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Fortifying The Right To Self-Defense

Monday, February 6, 2006

"Law is order, and good law is good order," Aristotle said. Without doubt, Florida's recently enacted "Castle Doctrine" law is good law, casting a common-sense light onto the debate over the right of self-defense. It reverses the pendulum that for too long has swung in the direction of protecting the rights of criminals over the rights of their victims. Despite predictable howling from the anti-gun media elite that Florida was taking an unprecedented and dangerous action, in truth it joined 24 other states that reject "duty-to-retreat" laws.

Passed overwhelmingly in the state legislature--unanimously in the Senate and 94-20 in the House--;the new law removes the "duty to retreat" when citizens are outside of their homes and where they have legal right to be. It says that if a criminal breaks into your home or occupied vehicle or a place where you are camping overnight, for example, you may presume that he is there to do bodily harm and use any force, including deadly force, to protect yourself from a violent attack. Floridians who defend themselves from criminal attack are shielded by the new law from criminal prosecution and from civil suits brought by their attackers.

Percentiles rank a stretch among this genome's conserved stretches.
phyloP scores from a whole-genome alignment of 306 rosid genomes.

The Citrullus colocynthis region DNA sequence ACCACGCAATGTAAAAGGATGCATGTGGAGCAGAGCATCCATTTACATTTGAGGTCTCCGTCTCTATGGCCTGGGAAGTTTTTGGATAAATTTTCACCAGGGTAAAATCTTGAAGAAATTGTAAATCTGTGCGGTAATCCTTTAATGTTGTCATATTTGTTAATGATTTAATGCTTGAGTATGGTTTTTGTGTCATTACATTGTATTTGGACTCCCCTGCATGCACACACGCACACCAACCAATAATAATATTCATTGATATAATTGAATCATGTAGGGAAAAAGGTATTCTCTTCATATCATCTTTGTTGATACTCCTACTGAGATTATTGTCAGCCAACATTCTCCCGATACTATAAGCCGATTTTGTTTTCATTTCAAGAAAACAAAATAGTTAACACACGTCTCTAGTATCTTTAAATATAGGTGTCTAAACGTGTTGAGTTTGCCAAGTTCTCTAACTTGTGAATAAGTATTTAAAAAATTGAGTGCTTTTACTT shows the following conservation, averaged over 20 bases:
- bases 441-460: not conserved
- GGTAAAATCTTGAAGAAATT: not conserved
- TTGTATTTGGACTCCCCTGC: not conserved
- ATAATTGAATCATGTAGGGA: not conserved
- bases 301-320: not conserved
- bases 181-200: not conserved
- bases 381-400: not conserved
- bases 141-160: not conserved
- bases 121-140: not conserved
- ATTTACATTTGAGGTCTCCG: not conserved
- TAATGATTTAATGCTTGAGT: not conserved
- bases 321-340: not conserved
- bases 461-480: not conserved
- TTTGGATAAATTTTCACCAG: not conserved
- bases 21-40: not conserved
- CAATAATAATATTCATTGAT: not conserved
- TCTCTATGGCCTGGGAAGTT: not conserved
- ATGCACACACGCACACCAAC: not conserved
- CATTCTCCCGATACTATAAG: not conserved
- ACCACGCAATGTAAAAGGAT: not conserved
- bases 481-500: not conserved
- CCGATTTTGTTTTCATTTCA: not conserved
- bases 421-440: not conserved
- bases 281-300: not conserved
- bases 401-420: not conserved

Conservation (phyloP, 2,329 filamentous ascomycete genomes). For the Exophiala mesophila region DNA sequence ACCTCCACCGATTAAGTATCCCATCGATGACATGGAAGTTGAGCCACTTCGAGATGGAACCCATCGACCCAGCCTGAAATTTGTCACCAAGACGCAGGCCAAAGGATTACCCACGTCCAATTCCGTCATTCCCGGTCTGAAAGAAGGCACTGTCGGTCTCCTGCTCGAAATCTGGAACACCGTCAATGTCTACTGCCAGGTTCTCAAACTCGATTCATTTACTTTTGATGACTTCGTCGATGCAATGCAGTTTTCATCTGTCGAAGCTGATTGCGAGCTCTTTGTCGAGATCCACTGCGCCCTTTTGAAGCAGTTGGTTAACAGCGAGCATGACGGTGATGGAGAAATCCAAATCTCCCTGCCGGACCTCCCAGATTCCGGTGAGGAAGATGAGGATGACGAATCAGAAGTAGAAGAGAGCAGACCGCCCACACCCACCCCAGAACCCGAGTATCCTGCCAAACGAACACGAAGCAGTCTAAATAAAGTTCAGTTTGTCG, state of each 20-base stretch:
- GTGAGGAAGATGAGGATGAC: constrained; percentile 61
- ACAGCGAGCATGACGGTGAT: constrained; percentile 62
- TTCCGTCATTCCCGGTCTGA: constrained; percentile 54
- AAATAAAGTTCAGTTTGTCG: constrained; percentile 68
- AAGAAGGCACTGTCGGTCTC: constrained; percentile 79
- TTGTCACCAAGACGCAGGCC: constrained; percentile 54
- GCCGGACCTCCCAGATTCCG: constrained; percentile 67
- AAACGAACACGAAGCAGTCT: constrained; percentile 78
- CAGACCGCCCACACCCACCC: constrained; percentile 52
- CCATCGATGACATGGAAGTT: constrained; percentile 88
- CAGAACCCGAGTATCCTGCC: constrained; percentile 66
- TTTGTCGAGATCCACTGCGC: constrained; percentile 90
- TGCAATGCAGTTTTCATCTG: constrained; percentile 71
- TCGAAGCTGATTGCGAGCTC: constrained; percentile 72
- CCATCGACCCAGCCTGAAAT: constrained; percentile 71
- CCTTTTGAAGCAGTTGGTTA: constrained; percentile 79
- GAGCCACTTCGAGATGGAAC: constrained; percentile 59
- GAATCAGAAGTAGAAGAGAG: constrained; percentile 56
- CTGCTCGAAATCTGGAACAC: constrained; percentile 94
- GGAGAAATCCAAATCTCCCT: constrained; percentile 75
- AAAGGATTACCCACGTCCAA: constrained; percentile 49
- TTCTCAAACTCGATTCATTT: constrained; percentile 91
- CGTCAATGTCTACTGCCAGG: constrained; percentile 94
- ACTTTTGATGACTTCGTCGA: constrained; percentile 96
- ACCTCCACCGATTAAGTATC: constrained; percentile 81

In testifying for the bill, Marion P. Hammer, executive director of Unified Sportsmen of Florida, said: "No one knows what is in the twisted mind of a violent criminal. You can't expect a victim to wait before taking action to protect herself and say: 'Excuse me, Mr. Criminal, did you drag me into this alley to rape and kill me or do you just want to beat me up and steal my purse?'"

Florida's "Castle Doctrine" law does the following:

One: It establishes, in law, the presumption that a criminal who forcibly enters or intrudes into your home or occupied vehicle is there to cause death or great bodily harm, so the occupant may use force, including deadly force, against that person.

Two: It removes the "duty to retreat" if you are attacked in any place you have a right to be. You no longer have to turn your back on a criminal and try to run when attacked. Instead, you may stand your ground and fight back, meeting force with force, including deadly force, if you reasonably believe it is necessary to prevent death or great bodily harm to yourself or others.

Three: It provides that persons using force authorized by law shall not be prosecuted for using such force. It also prohibits criminals and their families from suing victims for injuring or killing the criminals who have attacked them. In short, it gives rights back to law-abiding people and forces judges and prosecutors to focus on protecting victims.

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Thursday, May 5, 2016

New Jersey: Senate Committee Passes Anti-Gun Legislation on Party-Line Vote

Today, the Senate State Government, Wagering, Tourism and Historic Preservation Committee voted on a 3-2 party-line vote to pass Senate Concurrent Resolution 101.

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Friday, April 29, 2016

Social Security Administration Releases Proposed Rulemaking on Disability-Related Gun Ban